Carroll's niece Rosemary Brosnan, of Auckland, said her family always knew he had been lost off the ship, delirious with influenza. Her father, who was 12 at the time of his 20-year-old brother's death, had talked about it. He had recalled his father telling his mother at their home, and her tears at the news.

It wasn't until October 1918 that the second influenza wave hit New Zealand, first Auckland, the virus then flowing down the main rail and coastal shipping routes to the other cities, towns and rural areas. The country was overwhelmed.

Rice tells of a person waking to find their partner lying dead beside them, the body cold, the skin black; and of children seeking food from neighbours because their parents had been "asleep" for two days.


NZ Herald, October 23, 1918. Source: National Library

New Zealand's worst natural disaster, in terms of deaths, sought out otherwise healthy adults, and often killed swiftly. It is thought the characteristic black skin was linked to flu-related pneumonia depriving the body of oxygen and to a massive over-reaction from the immune system.

Another Tahiti soldier, whose on-board diary is quoted by health researcher Jennifer Summers, noted: "The strange thing about this sickness is that the big strong men seem to get it the worst and are the ones that die."

In New Zealand, schools, pubs and other meeting places were ordered closed, but it was too late.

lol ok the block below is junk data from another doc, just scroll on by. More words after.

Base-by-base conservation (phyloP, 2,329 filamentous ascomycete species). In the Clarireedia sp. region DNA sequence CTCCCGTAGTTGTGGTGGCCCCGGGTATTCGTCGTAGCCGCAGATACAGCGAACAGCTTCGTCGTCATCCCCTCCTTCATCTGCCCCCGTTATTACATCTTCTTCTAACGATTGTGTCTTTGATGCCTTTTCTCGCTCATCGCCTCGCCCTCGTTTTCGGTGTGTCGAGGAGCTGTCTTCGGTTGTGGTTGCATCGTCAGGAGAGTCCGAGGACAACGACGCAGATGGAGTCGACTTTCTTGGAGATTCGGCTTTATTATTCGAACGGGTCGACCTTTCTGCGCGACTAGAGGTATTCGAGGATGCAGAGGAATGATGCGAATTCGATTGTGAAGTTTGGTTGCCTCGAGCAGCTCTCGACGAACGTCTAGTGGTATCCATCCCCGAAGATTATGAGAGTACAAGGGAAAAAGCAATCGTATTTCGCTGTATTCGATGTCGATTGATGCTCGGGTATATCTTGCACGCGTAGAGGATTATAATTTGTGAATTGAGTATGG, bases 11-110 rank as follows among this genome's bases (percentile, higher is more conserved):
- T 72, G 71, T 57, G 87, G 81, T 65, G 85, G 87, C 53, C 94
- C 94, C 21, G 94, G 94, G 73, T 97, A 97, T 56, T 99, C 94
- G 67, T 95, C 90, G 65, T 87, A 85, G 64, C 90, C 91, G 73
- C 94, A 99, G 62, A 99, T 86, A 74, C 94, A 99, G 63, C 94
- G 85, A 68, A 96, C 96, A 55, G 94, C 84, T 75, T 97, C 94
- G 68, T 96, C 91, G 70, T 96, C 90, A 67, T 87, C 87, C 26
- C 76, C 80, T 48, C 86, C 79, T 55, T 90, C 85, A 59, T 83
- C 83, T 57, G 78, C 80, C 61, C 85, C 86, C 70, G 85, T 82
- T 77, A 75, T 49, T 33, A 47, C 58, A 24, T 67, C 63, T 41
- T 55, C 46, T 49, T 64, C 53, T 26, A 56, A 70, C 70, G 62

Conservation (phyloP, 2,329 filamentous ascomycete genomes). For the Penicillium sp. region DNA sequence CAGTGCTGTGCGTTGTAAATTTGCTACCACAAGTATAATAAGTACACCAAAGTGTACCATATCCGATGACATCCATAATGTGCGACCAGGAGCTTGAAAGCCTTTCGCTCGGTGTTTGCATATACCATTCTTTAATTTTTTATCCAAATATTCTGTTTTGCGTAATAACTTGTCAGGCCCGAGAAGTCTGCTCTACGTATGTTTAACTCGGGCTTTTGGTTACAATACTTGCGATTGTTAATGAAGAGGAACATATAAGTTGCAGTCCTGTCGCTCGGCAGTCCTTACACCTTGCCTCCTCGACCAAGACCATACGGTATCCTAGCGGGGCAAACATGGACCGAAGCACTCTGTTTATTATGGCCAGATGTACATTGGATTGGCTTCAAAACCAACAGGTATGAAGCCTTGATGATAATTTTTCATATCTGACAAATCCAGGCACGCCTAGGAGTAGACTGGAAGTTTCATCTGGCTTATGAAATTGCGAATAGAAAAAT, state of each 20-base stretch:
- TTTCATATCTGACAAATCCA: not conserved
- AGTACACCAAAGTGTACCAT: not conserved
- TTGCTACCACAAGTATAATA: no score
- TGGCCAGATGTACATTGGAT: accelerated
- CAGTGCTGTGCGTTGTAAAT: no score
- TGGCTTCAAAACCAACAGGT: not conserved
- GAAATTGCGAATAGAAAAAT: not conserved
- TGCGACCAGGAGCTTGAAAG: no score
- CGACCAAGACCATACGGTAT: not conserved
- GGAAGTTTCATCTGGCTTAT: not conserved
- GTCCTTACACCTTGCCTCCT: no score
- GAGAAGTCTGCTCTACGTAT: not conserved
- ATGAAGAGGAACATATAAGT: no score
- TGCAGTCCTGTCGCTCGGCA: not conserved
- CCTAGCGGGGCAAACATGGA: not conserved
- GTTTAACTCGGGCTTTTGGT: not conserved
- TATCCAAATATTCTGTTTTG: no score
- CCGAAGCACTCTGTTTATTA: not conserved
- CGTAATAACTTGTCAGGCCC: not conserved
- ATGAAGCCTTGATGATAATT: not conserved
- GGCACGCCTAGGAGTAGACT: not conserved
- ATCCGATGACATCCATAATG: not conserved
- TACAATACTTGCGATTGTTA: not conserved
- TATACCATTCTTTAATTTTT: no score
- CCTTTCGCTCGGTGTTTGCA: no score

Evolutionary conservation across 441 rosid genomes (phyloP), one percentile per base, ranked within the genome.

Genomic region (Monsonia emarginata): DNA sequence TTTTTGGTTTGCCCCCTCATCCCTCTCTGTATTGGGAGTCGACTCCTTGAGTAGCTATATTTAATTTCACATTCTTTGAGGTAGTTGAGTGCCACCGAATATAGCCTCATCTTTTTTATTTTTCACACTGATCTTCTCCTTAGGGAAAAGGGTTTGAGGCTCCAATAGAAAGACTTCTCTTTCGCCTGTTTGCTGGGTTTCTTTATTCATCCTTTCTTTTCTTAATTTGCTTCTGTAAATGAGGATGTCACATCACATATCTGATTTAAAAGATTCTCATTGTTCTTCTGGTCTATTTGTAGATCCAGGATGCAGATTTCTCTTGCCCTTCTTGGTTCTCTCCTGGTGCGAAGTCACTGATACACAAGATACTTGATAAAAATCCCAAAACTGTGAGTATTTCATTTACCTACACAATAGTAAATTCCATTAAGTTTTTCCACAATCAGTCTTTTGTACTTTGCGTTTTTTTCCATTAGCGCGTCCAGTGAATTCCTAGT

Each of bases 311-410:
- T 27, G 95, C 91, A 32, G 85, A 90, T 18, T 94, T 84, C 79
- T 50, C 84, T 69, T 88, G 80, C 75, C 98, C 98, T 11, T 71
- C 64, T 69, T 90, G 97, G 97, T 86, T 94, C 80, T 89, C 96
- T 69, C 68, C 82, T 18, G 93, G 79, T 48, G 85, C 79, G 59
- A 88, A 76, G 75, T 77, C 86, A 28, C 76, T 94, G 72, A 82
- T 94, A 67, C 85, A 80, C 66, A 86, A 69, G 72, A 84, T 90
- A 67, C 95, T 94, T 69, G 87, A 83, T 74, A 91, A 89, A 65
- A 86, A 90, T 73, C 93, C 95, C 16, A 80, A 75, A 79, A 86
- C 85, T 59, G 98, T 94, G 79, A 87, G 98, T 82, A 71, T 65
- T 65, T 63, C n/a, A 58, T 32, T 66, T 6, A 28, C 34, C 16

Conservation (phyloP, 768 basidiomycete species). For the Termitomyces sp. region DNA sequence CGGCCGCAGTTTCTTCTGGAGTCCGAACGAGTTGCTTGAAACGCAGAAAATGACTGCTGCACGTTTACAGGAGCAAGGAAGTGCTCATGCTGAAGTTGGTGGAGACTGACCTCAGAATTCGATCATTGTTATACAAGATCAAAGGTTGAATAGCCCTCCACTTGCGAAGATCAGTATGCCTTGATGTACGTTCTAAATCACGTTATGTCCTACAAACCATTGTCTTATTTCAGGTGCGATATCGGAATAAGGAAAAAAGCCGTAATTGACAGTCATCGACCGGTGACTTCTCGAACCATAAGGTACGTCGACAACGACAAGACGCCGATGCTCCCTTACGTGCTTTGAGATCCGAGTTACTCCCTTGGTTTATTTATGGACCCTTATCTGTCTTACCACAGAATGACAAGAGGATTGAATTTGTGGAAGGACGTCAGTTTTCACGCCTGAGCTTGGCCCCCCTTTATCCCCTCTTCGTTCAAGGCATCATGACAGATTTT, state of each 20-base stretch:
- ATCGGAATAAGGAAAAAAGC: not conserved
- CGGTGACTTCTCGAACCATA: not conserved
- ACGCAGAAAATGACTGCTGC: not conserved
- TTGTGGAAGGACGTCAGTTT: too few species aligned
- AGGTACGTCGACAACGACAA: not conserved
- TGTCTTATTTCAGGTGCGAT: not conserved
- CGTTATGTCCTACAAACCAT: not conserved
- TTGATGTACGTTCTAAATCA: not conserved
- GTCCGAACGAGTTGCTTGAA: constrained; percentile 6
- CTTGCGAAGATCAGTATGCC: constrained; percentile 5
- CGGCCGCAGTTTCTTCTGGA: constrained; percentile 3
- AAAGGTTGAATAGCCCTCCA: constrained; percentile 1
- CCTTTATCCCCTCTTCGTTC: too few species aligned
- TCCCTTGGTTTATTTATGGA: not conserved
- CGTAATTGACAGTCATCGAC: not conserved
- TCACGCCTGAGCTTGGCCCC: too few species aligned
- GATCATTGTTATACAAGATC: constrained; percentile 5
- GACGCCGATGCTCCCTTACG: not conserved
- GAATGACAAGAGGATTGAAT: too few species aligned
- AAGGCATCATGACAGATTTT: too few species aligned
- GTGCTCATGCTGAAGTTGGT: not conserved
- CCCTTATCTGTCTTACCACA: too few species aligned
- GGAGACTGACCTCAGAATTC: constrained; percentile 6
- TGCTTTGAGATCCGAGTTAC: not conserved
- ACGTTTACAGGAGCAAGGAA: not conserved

On Queen St in Auckland, massive crowds gathered on November 8 when most people deserted their work and partied all day and into the night after a international report - it turned out to be false - that the war had ended. When the real armistice was declared on November 11, no holiday was allowed for celebrations in the city.

Large gatherings would be "most undesirable", the Government's acting chief health officer, Dr Joseph Frengley, said in the Herald.

In Auckland, 1128 people died. The highest daily toll was on November 12, by which time the city couldn't cope. Victoria Park became an overflow morgue and two special trains a day took bodies to Waikumete Cemetery where most were buried in a large open area.

Few had a headstone. Seventy years later, a memorial plaque was placed. It pays particular respect to the "doctors, nurses and citizen volunteers whose selfless efforts to aid the sick resulted in their own untimely deaths".

Wilson and colleagues have written an article to be published soon on influenza pandemic memorials.

"We only came up with eight or nine. There were quite a few in private settings, like marae."

He considered this to be a small number of public memorials compared with the many war memorials around the country

One, in Waimate in the South Island, is dedicated to Dr Margaret Cruickshank, the first woman to be registered as a doctor in New Zealand and who and caught influenza while caring for her patients during the pandemic and died.

In a blog about the Cruickshank memorial, Wilson's group express their concerns about the relative lack of 1918 pandemic memorials.

They write: "New Zealand needs memorials to the 1918 influenza pandemic - to its victims, to its heroes, and as reminders to the living of the threat of future pandemics."